We each have a choice in how we impact the world. Sometimes it may not feel like we can do anything to change the world, but we can. Many small acts of kindness, a smile, a kind word, helping someone: these are all things that can have a butterfly effect; they can affect change for the better.
So think about that next thing you post on social media. Is it meant to divide? To cause hate? To sow discord?
Replace the words in those articles with words describing you. Instead of “Muslim” or “black” or “gay”, the someone foreign, put in “Christian” or “white” or “straight”, the someone familiar. Read it out loud that way. Think about it critically. Listen to the language. Does it hurt you? Does it cause pain in your heart? Can you see the negative impact it could have on others?
Then don’t post it. Don’t share it.
Don’t post or share hate. Don’t post or share things meant to divide us or pit us against one another.
There are 49 good, innocent people who died yesterday in my city, and 48 good, innocent people fighting for their lives, in a very premeditated, very heinous act of hate, because of hateful words spewed by hateful people led a small group of perpetrators to think that committing an act of terrorism against people worshiping their God in a place of peace was a good solution.
These people gunned down elders and children, men and women, mothers and fathers, sons and daughters, grandmothers and grandfathers. All due to the God these people worshipped.
I am left wondering: is one of the few Muslim graduates I’ve had study with us dead? Are their families okay? What about the lovely Afghani grandmother, or the mother, or the grandfather, or the children, the lovely, smiling, friendly people our neighbors welcomed into our neighborhood years ago as refugees, but have since moved? Are they okay? What about the smiling man who’s a taxi driver who is always saying hello to me when I walk by on my way to the grocery store? Is he alive? Is his family okay?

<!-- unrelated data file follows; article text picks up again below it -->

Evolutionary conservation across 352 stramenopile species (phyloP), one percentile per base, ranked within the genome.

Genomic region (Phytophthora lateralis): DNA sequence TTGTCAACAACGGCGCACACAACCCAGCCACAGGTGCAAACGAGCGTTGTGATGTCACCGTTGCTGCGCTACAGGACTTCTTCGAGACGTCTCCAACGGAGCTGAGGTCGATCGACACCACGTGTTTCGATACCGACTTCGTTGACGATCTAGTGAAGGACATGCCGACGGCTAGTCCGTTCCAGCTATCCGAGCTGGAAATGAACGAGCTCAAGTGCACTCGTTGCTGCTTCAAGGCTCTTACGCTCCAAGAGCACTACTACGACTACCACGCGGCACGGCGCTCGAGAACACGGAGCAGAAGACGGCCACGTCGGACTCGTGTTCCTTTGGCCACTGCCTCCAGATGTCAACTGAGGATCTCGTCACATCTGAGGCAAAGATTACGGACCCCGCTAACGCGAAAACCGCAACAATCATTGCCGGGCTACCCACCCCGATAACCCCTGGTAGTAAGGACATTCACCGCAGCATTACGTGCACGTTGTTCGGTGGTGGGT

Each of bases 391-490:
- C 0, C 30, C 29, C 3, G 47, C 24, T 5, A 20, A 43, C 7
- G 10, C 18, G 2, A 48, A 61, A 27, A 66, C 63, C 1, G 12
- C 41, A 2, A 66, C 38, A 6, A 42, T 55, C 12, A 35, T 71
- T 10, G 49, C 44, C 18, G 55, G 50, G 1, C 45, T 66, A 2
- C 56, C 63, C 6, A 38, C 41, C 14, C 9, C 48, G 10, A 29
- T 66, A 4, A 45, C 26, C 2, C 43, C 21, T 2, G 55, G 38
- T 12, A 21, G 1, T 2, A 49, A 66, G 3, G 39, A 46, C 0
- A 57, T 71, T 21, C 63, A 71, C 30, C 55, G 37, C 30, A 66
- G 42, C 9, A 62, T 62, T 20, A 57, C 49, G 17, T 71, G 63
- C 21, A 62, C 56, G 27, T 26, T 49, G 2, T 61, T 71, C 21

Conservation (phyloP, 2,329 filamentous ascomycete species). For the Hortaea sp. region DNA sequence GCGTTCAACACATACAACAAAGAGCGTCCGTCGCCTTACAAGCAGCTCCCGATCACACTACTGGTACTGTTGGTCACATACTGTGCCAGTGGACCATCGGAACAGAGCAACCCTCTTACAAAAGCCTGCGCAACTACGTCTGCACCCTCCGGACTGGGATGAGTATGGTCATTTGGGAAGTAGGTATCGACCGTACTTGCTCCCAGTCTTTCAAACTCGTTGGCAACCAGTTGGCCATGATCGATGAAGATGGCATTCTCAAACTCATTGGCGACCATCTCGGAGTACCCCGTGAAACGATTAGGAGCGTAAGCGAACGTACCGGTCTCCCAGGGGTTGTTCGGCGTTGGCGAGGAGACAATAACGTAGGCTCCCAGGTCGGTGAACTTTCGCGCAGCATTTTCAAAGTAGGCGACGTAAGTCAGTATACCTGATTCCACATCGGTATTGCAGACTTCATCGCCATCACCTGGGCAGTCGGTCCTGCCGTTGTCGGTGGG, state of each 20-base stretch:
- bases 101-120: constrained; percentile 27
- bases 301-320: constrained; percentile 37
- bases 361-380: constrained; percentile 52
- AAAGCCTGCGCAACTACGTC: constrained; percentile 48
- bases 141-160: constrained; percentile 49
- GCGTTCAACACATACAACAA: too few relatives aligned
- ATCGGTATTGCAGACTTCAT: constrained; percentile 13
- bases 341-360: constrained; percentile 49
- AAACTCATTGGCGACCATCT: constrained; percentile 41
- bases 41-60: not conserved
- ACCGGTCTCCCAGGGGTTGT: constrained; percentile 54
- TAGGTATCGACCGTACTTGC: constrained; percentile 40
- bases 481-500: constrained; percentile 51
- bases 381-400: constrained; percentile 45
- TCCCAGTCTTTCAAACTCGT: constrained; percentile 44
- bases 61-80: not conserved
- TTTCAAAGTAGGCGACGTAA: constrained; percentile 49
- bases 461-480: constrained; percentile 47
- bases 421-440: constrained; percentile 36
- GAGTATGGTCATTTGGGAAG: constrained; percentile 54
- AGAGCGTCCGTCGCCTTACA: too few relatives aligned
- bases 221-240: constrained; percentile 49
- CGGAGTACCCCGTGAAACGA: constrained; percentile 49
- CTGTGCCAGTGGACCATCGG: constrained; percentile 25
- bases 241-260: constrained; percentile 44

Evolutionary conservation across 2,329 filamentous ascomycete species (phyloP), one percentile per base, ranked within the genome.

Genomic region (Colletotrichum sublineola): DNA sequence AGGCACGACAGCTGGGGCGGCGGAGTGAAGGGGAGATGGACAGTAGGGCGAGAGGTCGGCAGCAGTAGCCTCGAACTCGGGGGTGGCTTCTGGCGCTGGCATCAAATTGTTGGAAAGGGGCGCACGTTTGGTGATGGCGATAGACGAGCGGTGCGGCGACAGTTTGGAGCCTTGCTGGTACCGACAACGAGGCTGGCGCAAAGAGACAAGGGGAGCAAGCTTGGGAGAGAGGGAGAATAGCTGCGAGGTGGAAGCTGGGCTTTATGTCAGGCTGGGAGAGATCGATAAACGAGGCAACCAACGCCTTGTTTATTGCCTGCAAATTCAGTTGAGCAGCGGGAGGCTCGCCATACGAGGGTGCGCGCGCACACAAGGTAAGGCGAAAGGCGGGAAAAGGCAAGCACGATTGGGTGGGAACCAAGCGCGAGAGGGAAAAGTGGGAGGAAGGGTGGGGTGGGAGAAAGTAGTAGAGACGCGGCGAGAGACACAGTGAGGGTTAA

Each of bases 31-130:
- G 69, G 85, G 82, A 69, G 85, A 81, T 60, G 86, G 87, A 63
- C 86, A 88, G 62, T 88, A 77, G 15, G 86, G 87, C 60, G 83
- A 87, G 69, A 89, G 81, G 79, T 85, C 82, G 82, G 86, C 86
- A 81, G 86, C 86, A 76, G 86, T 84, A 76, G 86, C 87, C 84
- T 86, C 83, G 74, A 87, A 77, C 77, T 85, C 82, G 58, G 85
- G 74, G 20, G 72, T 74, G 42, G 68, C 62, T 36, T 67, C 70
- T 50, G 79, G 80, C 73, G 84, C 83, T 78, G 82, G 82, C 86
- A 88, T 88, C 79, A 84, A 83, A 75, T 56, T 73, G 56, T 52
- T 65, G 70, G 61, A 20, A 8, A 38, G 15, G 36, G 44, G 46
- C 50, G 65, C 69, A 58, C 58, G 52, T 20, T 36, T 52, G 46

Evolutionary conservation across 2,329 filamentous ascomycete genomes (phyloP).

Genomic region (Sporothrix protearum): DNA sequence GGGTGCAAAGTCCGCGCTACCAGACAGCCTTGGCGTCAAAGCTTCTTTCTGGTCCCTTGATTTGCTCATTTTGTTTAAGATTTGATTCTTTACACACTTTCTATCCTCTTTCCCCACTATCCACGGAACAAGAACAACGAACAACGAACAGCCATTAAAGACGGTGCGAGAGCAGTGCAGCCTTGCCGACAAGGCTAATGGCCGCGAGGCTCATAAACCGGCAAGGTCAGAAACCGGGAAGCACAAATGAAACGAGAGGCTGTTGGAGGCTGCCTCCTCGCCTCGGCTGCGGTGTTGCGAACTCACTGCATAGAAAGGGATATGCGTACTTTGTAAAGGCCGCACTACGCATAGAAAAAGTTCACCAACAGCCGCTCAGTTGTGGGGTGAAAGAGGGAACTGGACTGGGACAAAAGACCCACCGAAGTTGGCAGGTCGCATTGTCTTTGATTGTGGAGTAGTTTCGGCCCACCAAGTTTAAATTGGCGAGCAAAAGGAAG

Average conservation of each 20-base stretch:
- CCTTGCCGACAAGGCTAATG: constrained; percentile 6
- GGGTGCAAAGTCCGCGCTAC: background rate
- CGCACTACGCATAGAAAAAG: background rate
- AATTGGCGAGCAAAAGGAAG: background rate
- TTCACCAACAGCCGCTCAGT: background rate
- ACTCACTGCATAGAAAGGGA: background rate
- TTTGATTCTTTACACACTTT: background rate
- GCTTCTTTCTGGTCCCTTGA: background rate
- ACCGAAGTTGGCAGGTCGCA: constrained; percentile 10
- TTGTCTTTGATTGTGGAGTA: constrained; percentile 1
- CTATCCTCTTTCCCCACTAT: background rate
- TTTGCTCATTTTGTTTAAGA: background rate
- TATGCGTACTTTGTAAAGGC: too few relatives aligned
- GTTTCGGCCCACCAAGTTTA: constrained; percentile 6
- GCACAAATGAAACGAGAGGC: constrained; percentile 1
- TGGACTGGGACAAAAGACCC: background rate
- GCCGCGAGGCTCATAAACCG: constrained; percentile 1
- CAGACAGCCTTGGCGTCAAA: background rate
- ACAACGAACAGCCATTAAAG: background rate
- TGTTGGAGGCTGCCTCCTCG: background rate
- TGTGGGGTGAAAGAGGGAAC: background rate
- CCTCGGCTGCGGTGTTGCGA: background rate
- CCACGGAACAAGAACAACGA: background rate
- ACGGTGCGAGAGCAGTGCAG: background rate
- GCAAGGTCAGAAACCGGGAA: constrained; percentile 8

These people are our brothers and sisters. They are our neighbors, our friends, our families. All they want, like most of the rest of us, is to live in peace and to be happy. Is that too much to ask for? Because it shouldn’t be. And it’s not.
Hateful people spew hateful words against caricatures and broad generalizations of those different from them because they are afraid. Deep down, it is fear. Fear of the unknown, fear of that which is alien to us.
Fear can be paralyzing, and fear can feel real. But we are stronger than fear.
I implore you, look for the familiar in others. Find the common ground. We all smile. We all love. We all laugh. We all want to be loved. We all have families, whether by blood, by choice, or by both. Push aside the differences that might scare you or make you uneasy, and embrace the better part of you, and in turn, embrace your fellow human.
Use your brain, your heart, your faith, your words, your actions, for good. Think critically about these things before moving on them.
Become a positive catalyst for the better world we all strive for.